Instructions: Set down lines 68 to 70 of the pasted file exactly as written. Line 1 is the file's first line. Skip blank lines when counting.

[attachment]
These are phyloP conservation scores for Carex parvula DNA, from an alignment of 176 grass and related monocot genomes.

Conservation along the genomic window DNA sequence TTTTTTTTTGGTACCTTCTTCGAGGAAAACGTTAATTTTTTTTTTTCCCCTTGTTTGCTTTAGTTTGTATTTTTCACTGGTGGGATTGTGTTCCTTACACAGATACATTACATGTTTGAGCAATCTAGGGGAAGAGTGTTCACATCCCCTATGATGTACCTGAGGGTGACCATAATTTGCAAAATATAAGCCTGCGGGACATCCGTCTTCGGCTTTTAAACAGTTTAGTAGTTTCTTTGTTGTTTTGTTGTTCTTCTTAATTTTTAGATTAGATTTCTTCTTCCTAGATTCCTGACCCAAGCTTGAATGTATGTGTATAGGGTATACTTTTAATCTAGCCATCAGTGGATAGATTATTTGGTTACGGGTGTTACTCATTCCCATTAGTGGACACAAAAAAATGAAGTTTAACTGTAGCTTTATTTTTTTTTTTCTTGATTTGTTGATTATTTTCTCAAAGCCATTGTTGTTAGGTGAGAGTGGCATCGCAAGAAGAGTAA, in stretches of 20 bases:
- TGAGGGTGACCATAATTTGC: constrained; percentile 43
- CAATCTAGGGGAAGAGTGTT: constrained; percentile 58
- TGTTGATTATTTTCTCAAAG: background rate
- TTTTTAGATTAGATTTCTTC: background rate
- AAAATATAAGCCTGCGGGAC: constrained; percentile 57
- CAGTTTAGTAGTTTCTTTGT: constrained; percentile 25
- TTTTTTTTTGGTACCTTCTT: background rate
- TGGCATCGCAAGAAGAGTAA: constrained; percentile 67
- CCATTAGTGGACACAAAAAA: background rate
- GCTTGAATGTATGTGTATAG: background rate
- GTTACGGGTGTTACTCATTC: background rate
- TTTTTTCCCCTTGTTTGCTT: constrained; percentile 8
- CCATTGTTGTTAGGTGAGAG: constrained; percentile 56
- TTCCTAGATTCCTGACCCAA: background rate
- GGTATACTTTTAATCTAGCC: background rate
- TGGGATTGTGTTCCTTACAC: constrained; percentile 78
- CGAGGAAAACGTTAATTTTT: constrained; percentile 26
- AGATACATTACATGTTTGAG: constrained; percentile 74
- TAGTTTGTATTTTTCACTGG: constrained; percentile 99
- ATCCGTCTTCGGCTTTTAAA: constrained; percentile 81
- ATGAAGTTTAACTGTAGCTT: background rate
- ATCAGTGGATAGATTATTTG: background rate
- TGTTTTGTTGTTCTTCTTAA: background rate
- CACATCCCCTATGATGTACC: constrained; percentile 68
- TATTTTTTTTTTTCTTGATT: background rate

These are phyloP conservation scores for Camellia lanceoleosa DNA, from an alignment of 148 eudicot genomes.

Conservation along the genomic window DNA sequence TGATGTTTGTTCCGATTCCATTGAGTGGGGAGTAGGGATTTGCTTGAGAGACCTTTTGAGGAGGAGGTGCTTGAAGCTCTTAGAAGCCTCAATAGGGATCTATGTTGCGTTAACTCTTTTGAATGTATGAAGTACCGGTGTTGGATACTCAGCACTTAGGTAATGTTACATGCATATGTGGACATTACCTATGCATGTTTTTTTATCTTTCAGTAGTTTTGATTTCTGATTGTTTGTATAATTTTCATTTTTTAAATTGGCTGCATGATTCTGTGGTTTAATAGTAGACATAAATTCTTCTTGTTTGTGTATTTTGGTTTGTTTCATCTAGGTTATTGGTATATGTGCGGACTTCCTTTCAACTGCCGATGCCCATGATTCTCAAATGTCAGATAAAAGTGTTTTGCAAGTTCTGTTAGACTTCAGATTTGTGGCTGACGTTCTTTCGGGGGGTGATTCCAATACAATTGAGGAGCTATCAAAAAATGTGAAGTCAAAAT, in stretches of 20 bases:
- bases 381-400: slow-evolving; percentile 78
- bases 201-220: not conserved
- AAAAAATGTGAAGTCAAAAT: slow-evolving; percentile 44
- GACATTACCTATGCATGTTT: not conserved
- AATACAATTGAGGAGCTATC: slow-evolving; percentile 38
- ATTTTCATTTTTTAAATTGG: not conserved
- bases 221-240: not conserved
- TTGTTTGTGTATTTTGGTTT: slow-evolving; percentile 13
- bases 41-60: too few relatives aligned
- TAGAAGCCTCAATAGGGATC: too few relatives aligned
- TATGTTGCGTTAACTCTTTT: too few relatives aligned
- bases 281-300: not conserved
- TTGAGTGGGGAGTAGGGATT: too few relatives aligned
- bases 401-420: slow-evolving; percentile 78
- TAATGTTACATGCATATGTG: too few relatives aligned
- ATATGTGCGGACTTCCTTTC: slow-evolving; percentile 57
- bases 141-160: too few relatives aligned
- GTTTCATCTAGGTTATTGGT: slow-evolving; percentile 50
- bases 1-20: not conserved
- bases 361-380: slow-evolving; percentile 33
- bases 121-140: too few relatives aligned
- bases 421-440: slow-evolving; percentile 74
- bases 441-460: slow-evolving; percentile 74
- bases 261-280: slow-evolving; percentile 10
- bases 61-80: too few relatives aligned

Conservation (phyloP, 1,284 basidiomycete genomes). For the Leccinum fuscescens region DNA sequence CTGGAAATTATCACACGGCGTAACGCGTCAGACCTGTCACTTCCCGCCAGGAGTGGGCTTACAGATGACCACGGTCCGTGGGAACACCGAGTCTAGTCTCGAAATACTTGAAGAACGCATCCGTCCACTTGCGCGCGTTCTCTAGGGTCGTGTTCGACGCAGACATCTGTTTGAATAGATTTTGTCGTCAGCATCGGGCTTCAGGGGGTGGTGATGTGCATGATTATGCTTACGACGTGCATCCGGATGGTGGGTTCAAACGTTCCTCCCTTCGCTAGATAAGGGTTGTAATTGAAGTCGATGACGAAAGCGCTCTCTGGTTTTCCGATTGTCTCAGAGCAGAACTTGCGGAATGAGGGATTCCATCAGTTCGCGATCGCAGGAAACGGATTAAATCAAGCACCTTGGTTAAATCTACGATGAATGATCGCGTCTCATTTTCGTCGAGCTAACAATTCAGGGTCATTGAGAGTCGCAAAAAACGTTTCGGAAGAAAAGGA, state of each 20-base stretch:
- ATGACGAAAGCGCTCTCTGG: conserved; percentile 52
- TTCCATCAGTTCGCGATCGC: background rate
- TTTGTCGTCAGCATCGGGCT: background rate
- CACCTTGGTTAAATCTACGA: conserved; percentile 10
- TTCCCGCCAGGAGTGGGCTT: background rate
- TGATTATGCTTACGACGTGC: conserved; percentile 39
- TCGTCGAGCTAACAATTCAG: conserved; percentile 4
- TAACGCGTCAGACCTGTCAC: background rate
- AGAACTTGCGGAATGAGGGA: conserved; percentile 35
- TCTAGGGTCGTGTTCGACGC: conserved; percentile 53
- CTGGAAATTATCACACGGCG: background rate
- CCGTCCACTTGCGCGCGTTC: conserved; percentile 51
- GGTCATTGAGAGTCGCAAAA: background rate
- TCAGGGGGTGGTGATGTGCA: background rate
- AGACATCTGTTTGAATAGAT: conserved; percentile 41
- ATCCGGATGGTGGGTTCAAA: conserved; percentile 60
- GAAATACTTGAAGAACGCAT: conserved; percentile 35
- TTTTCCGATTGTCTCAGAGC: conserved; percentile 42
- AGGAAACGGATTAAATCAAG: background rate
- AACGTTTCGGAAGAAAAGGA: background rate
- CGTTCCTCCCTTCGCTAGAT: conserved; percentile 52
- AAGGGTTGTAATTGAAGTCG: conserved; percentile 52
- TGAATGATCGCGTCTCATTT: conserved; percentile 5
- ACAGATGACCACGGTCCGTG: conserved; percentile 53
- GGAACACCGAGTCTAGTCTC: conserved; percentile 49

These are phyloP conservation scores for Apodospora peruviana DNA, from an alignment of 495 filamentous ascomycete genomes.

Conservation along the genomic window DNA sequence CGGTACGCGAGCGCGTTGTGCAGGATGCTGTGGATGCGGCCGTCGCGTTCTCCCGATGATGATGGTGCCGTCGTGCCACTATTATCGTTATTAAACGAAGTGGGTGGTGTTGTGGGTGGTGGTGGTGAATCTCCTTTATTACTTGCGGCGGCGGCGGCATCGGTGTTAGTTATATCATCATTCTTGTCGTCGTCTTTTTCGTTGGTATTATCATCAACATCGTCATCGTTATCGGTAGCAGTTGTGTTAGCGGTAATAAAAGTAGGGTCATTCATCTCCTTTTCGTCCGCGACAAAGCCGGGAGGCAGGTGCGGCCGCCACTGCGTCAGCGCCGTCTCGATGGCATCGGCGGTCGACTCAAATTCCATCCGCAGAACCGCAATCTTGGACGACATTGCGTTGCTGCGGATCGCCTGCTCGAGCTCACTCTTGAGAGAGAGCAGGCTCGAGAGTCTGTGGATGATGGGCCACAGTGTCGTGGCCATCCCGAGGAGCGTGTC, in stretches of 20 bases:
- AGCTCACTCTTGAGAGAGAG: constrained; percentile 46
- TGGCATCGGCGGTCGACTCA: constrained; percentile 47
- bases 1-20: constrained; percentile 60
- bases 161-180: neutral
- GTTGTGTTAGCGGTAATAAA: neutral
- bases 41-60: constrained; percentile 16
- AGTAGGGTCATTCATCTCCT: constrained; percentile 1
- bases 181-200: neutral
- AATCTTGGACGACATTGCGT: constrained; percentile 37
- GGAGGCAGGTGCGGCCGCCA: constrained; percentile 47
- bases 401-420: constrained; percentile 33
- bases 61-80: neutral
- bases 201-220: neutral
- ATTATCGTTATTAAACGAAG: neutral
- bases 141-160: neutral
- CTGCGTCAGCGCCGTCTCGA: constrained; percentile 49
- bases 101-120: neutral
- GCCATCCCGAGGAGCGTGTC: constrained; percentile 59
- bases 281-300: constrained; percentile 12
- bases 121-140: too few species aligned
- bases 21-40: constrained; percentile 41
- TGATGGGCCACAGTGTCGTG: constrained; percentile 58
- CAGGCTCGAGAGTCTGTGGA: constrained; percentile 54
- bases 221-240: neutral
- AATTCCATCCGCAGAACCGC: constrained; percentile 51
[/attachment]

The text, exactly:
- GGTCATTGAGAGTCGCAAAA: background rate
- TCAGGGGGTGGTGATGTGCA: background rate
- AGACATCTGTTTGAATAGAT: conserved; percentile 41